Ulnar Nerve Entrapment Syndrome – Also known as ‘Cubital Tunnel Syndrome’, is responsible for the compression and subsequent inflammation of the ulnar nerve, which passes behind the elbow to the wrist. This can result in numbness and tingling in the ring and little finger.

Cervical Radiculopathy – A compressed nerve in the lower cervical spine (neck) can lead to a variety of issues, such as pain, stiffness, tingling and even weakness along the arm and hand. This can happen due to poor posture, disc herniations or arthritic spurs from cervical spondylosis/degeneration. Everyday tasks become difficult to perform, as both motor and sensory nerves are affected, resulting in decreased muscle strength in the forearms, and pain that can become chronic.

Less common causes of forearm pain can include but are not limited to, Radial Tunnel Syndrome (entrapment of branches of the radial nerve), Anterior Interosseus Nerve Syndrome, Pronator Syndrome (the latter two involve compression of the median nerve) and Intersection Syndrome.

painful and inflamed forearm

How is forearm pain diagnosed?

Sometimes, forearm pain can be difficult to diagnose due to the vast array of tendons and nerves involved. Referred pain from the cervical or shoulder region can also be responsible for forearm pain, making a precise diagnosis difficult.

The clinical therapist will often run through a comprehensive exam and order any imaging that is necessary. The examination typically involves checking the different range of movements in the elbow and shoulder, palpation, and more specific pain provocative tests.

In some cases, an X-ray, MRI scan, ultrasound scan, or even nerve conduction tests may be required.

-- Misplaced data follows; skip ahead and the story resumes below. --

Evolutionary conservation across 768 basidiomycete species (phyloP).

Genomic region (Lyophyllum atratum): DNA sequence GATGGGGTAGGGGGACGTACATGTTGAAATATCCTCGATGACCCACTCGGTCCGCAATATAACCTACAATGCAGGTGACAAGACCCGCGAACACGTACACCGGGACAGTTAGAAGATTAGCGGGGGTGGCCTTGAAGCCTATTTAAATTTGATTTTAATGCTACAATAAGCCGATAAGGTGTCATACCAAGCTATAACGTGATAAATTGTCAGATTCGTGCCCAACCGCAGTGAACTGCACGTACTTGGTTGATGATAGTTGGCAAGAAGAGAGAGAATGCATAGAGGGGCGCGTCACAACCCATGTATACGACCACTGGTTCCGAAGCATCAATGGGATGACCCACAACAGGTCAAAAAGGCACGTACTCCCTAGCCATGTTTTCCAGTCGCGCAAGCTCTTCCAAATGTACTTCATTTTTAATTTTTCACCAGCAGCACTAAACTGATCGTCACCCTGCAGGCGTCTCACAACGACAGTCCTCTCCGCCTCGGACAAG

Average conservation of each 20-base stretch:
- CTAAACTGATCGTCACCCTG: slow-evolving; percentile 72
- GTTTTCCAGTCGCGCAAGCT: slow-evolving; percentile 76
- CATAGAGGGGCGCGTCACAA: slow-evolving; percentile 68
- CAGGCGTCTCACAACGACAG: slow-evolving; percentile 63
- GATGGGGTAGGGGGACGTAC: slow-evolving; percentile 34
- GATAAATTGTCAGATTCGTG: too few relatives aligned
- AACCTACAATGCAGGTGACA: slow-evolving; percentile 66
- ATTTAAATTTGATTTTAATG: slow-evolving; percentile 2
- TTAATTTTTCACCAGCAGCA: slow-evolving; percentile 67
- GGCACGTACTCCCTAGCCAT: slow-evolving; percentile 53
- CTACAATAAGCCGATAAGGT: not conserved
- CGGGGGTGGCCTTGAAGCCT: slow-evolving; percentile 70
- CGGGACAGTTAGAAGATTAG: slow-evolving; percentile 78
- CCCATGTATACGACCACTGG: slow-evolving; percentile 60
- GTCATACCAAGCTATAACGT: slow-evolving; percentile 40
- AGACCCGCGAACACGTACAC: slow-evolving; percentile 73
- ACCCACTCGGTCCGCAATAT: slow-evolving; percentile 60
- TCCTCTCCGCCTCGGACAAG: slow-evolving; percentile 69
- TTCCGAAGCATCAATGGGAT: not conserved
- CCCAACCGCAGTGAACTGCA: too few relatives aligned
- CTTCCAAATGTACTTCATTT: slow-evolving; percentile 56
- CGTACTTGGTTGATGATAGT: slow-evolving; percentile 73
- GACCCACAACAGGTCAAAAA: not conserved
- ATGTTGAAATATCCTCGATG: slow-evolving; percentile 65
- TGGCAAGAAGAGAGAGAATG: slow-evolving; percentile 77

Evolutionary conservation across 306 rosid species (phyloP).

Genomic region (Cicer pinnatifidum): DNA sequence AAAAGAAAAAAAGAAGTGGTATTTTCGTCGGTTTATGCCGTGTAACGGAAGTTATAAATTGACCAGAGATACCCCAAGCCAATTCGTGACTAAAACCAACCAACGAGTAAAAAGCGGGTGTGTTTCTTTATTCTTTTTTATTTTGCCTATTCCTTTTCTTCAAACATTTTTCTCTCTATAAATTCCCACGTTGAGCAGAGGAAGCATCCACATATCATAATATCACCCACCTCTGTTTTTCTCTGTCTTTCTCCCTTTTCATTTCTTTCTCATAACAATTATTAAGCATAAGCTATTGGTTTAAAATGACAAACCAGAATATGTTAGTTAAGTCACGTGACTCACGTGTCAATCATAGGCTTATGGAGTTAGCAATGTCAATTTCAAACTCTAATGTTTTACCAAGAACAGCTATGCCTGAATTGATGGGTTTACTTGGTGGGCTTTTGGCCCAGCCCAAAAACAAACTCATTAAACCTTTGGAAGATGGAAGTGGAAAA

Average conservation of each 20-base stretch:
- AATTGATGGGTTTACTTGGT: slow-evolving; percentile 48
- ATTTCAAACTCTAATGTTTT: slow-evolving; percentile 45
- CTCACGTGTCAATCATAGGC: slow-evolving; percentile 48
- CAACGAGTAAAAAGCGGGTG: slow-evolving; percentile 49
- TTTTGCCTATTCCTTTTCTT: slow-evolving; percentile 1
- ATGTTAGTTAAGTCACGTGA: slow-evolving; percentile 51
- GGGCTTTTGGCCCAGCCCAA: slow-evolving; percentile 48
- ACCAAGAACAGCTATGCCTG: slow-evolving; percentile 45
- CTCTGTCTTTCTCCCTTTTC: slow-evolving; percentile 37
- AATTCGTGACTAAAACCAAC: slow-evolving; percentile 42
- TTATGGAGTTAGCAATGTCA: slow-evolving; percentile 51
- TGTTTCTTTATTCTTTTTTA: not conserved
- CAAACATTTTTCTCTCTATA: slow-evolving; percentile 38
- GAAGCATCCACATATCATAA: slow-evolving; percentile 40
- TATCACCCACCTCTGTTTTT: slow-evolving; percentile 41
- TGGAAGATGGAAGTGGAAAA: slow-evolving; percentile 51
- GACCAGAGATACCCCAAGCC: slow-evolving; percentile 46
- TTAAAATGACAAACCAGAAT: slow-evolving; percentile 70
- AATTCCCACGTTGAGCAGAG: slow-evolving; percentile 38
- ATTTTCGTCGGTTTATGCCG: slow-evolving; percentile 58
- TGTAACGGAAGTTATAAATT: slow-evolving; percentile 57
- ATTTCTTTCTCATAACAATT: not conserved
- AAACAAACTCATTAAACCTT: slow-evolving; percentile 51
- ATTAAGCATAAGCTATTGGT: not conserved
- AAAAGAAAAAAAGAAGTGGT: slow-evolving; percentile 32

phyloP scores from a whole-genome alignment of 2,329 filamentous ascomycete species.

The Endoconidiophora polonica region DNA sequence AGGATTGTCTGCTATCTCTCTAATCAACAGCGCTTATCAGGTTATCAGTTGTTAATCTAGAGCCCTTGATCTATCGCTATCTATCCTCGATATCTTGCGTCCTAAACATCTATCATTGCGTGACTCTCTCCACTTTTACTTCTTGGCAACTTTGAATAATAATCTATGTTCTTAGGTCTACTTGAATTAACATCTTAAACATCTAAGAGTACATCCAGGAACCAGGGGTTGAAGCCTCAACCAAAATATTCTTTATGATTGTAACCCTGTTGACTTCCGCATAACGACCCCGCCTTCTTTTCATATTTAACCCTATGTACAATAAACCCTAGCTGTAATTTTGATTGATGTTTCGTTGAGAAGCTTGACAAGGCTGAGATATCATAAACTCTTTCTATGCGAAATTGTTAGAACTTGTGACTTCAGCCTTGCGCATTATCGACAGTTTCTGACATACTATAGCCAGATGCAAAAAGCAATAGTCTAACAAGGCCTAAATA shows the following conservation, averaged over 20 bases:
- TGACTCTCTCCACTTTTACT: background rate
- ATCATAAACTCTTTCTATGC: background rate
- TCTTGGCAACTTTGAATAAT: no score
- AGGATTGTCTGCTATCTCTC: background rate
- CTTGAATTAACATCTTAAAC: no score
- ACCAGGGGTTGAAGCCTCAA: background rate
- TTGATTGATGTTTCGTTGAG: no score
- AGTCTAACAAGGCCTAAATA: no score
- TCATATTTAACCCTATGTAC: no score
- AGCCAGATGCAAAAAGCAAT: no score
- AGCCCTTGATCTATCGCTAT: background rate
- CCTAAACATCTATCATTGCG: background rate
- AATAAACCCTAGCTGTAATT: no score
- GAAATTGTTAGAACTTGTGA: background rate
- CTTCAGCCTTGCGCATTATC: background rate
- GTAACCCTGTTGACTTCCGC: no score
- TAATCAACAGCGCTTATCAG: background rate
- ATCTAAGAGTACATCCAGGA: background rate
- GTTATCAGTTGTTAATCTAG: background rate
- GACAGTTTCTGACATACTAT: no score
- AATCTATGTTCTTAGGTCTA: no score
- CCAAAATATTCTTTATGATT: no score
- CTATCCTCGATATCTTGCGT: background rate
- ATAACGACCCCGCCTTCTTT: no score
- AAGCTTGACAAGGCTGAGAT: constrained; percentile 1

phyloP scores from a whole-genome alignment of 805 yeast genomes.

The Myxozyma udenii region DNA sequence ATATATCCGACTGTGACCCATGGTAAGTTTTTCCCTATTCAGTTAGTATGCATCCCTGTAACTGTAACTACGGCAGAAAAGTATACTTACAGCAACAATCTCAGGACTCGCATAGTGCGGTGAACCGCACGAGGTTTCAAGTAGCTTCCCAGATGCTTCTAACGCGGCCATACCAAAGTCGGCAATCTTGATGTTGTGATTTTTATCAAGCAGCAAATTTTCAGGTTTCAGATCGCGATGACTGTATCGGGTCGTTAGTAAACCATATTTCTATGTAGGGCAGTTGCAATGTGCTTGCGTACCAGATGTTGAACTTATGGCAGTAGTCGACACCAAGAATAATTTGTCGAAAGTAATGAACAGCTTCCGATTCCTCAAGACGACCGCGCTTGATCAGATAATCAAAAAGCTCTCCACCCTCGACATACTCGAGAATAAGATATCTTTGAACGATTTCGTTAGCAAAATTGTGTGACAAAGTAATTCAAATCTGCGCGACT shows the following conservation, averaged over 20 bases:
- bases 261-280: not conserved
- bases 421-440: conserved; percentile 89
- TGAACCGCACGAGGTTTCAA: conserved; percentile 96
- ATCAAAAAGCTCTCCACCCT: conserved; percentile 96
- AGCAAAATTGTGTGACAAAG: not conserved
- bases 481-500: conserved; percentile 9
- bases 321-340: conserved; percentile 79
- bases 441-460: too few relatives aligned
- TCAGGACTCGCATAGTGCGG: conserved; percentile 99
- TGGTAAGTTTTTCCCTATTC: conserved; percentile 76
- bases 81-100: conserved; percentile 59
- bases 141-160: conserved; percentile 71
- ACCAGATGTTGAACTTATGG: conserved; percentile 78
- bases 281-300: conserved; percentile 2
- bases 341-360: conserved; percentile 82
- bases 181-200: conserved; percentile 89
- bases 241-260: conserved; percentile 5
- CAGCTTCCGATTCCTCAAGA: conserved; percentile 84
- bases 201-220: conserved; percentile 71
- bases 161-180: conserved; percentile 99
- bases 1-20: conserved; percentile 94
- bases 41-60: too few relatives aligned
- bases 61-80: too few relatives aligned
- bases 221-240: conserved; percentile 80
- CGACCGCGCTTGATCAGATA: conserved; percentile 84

Treatment options

Treatment for forearm pain varies according to the cause.

Often RICE (rest, ice, compression and elevation) therapy can work well, while over-the-counter painkillers/analgesics (e.g. paracetamol) and anti-inflammatory medication (e.g. ibuprofen) may be used if it is deemed necessary by a doctor.

In many cases, massage therapy, stretching and mobilisation of forearm muscles and nerves can help greatly. Deep tissue massage including myofascial release techniques, neuromuscular therapy, trigger point therapy, and isolated stretching are the techniques employed by therapists to relieve pain and restore movement.

In cases like tennis elbow, dry needling, done at specific trigger points, is an effective mode of treatment. Nerve mobilisation and muscle energy techniques can also help to improve the range of motion. Dry needling can also be very effective in treating pain from nerve entrapment between muscles, as it helps interrupt the pain signal pathways and break the pain cycle. 


Forearm pain can be a debilitating condition because it hinders everyday activities involving the upper extremities, making even small tasks feel difficult to perform. However, timely intervention and treatment by a qualified therapist can reduce the risk that the condition will become chronic.

For those interested in learning more about forearm pain or the treatment of other injuries related to repetitive strain, completing a qualification in sports massage may be an appropriate pathway to take. We offer a number of accredited qualifications ranging from entry-level to more advanced courses where you’ll initially learn about symptoms, causes and treatment of strain-related injuries, followed by an in-depth look at massage and stretching treatments focused on alleviating the pain associated with these conditions.